According to a popular alcoholic beverage’s adverts, ‘good things come to those who wait.’
Going by that logic, Tom Clancy's Splinter Cell: Conviction should be damn near perfect considering it’s been three long years since the Pocket Gamer Silver Award-winning Chaos Theory.
Well, the wait is over, and Conviction is one of the best mobile action games of the year so far.
Actually, calling it an ‘action’ game is a little unfair, as SC:C is more about avoiding fights than getting stuck in, despite what the plot might suggest.
The game begins with Sam Fisher, ex-government agent and all-round bad-ass, tracking down his daughter’s murderer in the streets of Malta. But it soon turns into a race against time to stop a bomb, uncover a splinter cell conspiracy, and save the president.
To get to that point, Sam has to creep, sneak, batter, shoot, fight off attack dogs, blow up jet planes, and dodge the slowest moving bullets in history.
Mix it up
It’s exciting stuff, helped by the fact that every one of the 13 levels in the game has something new and unique waiting to surprise you.
Whether it’s a cunning new trap, toy, environmental puzzle, or simply a new twist on a previous feature, SC:C is never boring, even if the last few missions feel a little on the short side.
All this action is wrapped up by some excellent graphics that vary wildly from level to level, from a dusty theatre to the ledges around a glass skyscraper.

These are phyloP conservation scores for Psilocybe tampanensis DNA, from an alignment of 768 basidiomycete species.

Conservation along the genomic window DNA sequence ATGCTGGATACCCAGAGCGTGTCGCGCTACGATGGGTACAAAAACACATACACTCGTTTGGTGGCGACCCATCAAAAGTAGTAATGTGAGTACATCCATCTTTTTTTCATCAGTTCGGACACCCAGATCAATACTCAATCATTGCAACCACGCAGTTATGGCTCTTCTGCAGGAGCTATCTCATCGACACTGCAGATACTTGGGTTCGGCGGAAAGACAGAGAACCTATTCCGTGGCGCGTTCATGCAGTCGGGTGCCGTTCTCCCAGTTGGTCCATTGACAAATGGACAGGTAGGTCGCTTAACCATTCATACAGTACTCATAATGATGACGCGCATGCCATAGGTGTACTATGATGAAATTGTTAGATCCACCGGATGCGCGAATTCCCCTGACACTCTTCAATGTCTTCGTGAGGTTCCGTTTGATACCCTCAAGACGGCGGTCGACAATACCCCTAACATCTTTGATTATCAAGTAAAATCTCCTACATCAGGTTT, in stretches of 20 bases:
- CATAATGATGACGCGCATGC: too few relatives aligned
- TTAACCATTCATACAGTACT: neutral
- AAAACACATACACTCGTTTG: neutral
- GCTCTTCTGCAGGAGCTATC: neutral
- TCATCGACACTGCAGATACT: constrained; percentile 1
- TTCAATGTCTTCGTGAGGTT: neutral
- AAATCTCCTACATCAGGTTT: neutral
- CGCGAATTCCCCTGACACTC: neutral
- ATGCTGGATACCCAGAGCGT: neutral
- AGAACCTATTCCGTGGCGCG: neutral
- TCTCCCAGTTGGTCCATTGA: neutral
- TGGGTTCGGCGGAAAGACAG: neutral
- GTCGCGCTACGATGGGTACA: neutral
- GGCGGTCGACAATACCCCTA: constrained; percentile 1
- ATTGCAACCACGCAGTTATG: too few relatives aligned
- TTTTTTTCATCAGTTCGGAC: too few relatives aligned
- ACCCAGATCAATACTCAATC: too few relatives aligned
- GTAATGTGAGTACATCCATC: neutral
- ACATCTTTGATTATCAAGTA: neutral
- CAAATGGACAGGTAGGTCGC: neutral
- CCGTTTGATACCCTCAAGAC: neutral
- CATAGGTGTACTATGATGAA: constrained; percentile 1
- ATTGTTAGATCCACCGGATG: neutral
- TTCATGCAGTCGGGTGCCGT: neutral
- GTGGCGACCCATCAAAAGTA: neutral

The animations are just as impressive, with a silky smooth movement about them that lays down the gauntlet for other developers to match.
This would all be pointless if it was a pain to control, but Sam moves with the grace of a cat, flipping up onto rooftops, zipping down ropes, and vaulting behind cover without issue.
There’s no picky lining up of jumps and no sudden drops off a ledge because the animation hadn’t finished – just one smooth move after another, all performed with just enough hints and auto-correction to make you feel in control without ever stopping to patronise you.
It can be a little awkward at first to sneak up on a guard from behind, though, due to Sam automatically switching to a slow, creeping movement. But considering you gain more points for avoiding confrontations than actively looking for them, it doesn’t end up as too big an issue
Medal of honour
It’s both fairly easy and incredibly tempting to blast through SC:C in one sitting, but even if that happens there’s plenty of motivation for replaying through the game a few more times.
Part of this is down to the aforementioned points system, which awards medals for being a sneaky soul and penalises for running around like a loony.
Another aspect is the unlockable difficulty levels and nearly-always-tricky-to-reach dog tag collectables, which in turn unlock the ominous-sounding Warmonger difficulty setting.
The main reason SC:C succeeds, though, is that it’s great fun to play. While it may have been a long and gruelling wait for this latest iteration of Splinter Cell, the resulting game is certainly worth it.
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